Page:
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New Adviser for Women’s Ministry

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Meet the Revd Annie Blyth, the Bishop of Norwich’s new adviser for women’s ministry. Annie, assistant priest at St George Colegate, St George Tombland and St Giles-on-the-Hill in Norwich, said:

“I’m thrilled to be entrusted with this role and will do my utmost to serve my sisters to the best of my ability. I’m thankful that women have come a long way in the church in the last 30 years and we must continue to do all we can to enable us to flourish as leaders in God’s church.”

She was ordained after a career as a research fellow at the University of East Anglia, helping run research projects in medicine and pharmacy.

She said her call to ordination came as a surprise, despite a close friend, and one of the first women to become a priest, suggesting it 30 years ago.

“I was serving God as a Christian woman in the world; I was happy with my work and my life and considered myself very blessed,” said Annie, who is married to Raymond, a verger at the cathedral. They have four grown-up sons and six grandchildren.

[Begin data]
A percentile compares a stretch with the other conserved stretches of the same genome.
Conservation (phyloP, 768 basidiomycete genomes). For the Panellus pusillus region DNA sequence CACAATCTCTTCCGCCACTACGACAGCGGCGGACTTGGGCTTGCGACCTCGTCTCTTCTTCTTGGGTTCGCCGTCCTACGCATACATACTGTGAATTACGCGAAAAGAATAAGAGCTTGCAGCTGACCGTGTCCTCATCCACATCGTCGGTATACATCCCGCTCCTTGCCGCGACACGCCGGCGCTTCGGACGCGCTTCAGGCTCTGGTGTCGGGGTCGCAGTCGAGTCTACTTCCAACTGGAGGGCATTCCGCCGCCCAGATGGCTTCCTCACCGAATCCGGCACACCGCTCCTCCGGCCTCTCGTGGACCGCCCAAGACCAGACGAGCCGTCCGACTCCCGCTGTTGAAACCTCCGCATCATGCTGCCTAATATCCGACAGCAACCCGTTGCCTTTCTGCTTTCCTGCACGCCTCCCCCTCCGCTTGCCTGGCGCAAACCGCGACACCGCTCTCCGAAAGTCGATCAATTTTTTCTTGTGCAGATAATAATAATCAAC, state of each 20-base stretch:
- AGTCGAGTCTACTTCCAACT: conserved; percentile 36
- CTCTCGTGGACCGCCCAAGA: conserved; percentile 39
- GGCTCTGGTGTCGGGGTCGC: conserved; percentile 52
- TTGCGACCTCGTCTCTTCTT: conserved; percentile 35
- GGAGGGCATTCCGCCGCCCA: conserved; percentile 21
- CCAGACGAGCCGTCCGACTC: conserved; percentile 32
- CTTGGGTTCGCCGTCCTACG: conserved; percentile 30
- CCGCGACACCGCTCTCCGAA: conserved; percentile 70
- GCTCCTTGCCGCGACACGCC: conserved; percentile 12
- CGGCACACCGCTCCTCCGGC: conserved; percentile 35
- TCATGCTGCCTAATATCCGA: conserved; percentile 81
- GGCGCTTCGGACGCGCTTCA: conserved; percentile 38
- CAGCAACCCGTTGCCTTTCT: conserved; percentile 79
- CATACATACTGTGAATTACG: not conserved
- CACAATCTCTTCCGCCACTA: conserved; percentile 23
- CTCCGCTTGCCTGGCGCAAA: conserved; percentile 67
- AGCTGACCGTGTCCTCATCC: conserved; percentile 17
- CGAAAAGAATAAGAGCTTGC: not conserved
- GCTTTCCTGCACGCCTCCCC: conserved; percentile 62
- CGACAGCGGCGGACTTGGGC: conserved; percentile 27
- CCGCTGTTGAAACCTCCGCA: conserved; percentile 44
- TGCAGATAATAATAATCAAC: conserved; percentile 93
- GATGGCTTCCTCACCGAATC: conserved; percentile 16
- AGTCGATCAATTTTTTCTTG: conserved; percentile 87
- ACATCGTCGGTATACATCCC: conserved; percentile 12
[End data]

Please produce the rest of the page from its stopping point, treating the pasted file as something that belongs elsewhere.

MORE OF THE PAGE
Now she loves her work as a parish priest.

“It really is an honour and a joy, I appreciate taking services and sharing prayers and sacraments with my brothers and sisters. I also value the many interactions with people which the role allows – the community events and conversations on the street – weeping with those who weep and laughing with those who laugh.

I am chaplain at the Matthew Project and it’s a real privilege to be able to support that work, even in a small way.”

St George’s Colegate opens its doors as a hot spot in winter and cool spot in summer and Annie said:

I believe it has been quite transformational for the church and many of the people who come. We recently started a series of music workshops for new fathers, which evolved from the hot spot – it’s wonderful seeing things evolve organically.”

She admitted to being ‘utterly surprised’ when Bishop Graham encouraged her to take on the advisory role and said:

“I hope to be able to encourage and support my sisters in being the ministers that God has called them to be. I’m not exactly sure what that looks like at the moment but imagine that it will involve exploring issues women clergy face and offering pastoral support.”

Photo caption: The Revd Annie Blyth, Bishop’s adviser for women’s ministry. Photograph: Megija Campine, Norwich University of Arts